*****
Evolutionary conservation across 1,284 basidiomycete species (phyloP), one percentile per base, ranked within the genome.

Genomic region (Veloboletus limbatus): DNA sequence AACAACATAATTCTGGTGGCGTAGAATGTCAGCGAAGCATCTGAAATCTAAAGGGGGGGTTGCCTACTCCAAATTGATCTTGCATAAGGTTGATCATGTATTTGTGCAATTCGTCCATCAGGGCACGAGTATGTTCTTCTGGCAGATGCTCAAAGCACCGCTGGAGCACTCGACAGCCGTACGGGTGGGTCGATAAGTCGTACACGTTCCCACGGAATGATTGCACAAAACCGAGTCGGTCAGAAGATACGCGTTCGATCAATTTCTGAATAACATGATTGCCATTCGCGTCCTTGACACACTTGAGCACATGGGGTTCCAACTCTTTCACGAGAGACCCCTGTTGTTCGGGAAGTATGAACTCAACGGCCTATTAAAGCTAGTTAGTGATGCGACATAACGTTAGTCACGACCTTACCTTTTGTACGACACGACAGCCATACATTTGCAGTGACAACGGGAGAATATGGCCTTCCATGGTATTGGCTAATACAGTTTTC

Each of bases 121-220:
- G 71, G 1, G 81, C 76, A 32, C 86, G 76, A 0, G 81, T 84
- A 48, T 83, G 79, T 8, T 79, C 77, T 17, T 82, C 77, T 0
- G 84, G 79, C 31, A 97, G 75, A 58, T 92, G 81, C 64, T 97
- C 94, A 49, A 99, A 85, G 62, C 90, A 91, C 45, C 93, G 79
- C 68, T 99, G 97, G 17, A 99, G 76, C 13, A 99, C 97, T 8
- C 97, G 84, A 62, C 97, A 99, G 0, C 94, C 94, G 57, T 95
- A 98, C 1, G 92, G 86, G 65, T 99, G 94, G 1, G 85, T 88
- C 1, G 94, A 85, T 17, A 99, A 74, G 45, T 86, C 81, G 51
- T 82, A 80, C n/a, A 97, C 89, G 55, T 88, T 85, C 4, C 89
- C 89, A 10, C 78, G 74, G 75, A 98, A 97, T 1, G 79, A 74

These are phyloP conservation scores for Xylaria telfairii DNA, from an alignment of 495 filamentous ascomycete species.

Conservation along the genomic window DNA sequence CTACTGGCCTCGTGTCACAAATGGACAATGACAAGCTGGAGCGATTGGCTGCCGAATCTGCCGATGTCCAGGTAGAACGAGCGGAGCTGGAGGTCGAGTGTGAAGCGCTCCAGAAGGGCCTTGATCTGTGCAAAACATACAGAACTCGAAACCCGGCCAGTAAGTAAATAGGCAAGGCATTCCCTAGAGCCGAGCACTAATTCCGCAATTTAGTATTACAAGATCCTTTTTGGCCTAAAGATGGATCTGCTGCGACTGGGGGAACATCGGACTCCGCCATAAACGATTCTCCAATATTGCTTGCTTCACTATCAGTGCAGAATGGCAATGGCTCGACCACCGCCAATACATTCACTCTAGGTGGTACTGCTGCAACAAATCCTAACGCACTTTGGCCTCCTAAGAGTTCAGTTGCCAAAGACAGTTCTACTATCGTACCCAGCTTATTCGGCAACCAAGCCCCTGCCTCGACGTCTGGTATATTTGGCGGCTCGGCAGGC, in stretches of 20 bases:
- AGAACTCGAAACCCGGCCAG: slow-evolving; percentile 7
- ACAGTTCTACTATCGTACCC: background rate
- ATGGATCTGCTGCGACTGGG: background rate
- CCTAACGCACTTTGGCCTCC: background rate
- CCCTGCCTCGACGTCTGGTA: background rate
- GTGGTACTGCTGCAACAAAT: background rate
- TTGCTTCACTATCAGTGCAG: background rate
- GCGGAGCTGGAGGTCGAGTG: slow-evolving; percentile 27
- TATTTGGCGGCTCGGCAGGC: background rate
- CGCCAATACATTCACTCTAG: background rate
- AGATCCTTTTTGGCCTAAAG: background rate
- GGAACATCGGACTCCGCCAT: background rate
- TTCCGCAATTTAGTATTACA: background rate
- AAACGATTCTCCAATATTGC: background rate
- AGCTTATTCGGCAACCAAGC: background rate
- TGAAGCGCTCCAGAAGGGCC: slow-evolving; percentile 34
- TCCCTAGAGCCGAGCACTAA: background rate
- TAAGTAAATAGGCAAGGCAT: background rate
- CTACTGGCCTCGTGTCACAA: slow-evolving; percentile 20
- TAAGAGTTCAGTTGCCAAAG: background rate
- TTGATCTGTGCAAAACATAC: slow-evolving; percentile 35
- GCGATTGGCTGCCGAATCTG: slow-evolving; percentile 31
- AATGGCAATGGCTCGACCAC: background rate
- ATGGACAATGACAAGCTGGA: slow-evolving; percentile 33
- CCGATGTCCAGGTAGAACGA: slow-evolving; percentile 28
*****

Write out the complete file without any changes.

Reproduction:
Evolutionary conservation across 1,284 basidiomycete species (phyloP), one percentile per base, ranked within the genome.

Genomic region (Veloboletus limbatus): DNA sequence AACAACATAATTCTGGTGGCGTAGAATGTCAGCGAAGCATCTGAAATCTAAAGGGGGGGTTGCCTACTCCAAATTGATCTTGCATAAGGTTGATCATGTATTTGTGCAATTCGTCCATCAGGGCACGAGTATGTTCTTCTGGCAGATGCTCAAAGCACCGCTGGAGCACTCGACAGCCGTACGGGTGGGTCGATAAGTCGTACACGTTCCCACGGAATGATTGCACAAAACCGAGTCGGTCAGAAGATACGCGTTCGATCAATTTCTGAATAACATGATTGCCATTCGCGTCCTTGACACACTTGAGCACATGGGGTTCCAACTCTTTCACGAGAGACCCCTGTTGTTCGGGAAGTATGAACTCAACGGCCTATTAAAGCTAGTTAGTGATGCGACATAACGTTAGTCACGACCTTACCTTTTGTACGACACGACAGCCATACATTTGCAGTGACAACGGGAGAATATGGCCTTCCATGGTATTGGCTAATACAGTTTTC

Each of bases 121-220:
- G 71, G 1, G 81, C 76, A 32, C 86, G 76, A 0, G 81, T 84
- A 48, T 83, G 79, T 8, T 79, C 77, T 17, T 82, C 77, T 0
- G 84, G 79, C 31, A 97, G 75, A 58, T 92, G 81, C 64, T 97
- C 94, A 49, A 99, A 85, G 62, C 90, A 91, C 45, C 93, G 79
- C 68, T 99, G 97, G 17, A 99, G 76, C 13, A 99, C 97, T 8
- C 97, G 84, A 62, C 97, A 99, G 0, C 94, C 94, G 57, T 95
- A 98, C 1, G 92, G 86, G 65, T 99, G 94, G 1, G 85, T 88
- C 1, G 94, A 85, T 17, A 99, A 74, G 45, T 86, C 81, G 51
- T 82, A 80, C n/a, A 97, C 89, G 55, T 88, T 85, C 4, C 89
- C 89, A 10, C 78, G 74, G 75, A 98, A 97, T 1, G 79, A 74

These are phyloP conservation scores for Xylaria telfairii DNA, from an alignment of 495 filamentous ascomycete species.

Conservation along the genomic window DNA sequence CTACTGGCCTCGTGTCACAAATGGACAATGACAAGCTGGAGCGATTGGCTGCCGAATCTGCCGATGTCCAGGTAGAACGAGCGGAGCTGGAGGTCGAGTGTGAAGCGCTCCAGAAGGGCCTTGATCTGTGCAAAACATACAGAACTCGAAACCCGGCCAGTAAGTAAATAGGCAAGGCATTCCCTAGAGCCGAGCACTAATTCCGCAATTTAGTATTACAAGATCCTTTTTGGCCTAAAGATGGATCTGCTGCGACTGGGGGAACATCGGACTCCGCCATAAACGATTCTCCAATATTGCTTGCTTCACTATCAGTGCAGAATGGCAATGGCTCGACCACCGCCAATACATTCACTCTAGGTGGTACTGCTGCAACAAATCCTAACGCACTTTGGCCTCCTAAGAGTTCAGTTGCCAAAGACAGTTCTACTATCGTACCCAGCTTATTCGGCAACCAAGCCCCTGCCTCGACGTCTGGTATATTTGGCGGCTCGGCAGGC, in stretches of 20 bases:
- AGAACTCGAAACCCGGCCAG: slow-evolving; percentile 7
- ACAGTTCTACTATCGTACCC: background rate
- ATGGATCTGCTGCGACTGGG: background rate
- CCTAACGCACTTTGGCCTCC: background rate
- CCCTGCCTCGACGTCTGGTA: background rate
- GTGGTACTGCTGCAACAAAT: background rate
- TTGCTTCACTATCAGTGCAG: background rate
- GCGGAGCTGGAGGTCGAGTG: slow-evolving; percentile 27
- TATTTGGCGGCTCGGCAGGC: background rate
- CGCCAATACATTCACTCTAG: background rate
- AGATCCTTTTTGGCCTAAAG: background rate
- GGAACATCGGACTCCGCCAT: background rate
- TTCCGCAATTTAGTATTACA: background rate
- AAACGATTCTCCAATATTGC: background rate
- AGCTTATTCGGCAACCAAGC: background rate
- TGAAGCGCTCCAGAAGGGCC: slow-evolving; percentile 34
- TCCCTAGAGCCGAGCACTAA: background rate
- TAAGTAAATAGGCAAGGCAT: background rate
- CTACTGGCCTCGTGTCACAA: slow-evolving; percentile 20
- TAAGAGTTCAGTTGCCAAAG: background rate
- TTGATCTGTGCAAAACATAC: slow-evolving; percentile 35
- GCGATTGGCTGCCGAATCTG: slow-evolving; percentile 31
- AATGGCAATGGCTCGACCAC: background rate
- ATGGACAATGACAAGCTGGA: slow-evolving; percentile 33
- CCGATGTCCAGGTAGAACGA: slow-evolving; percentile 28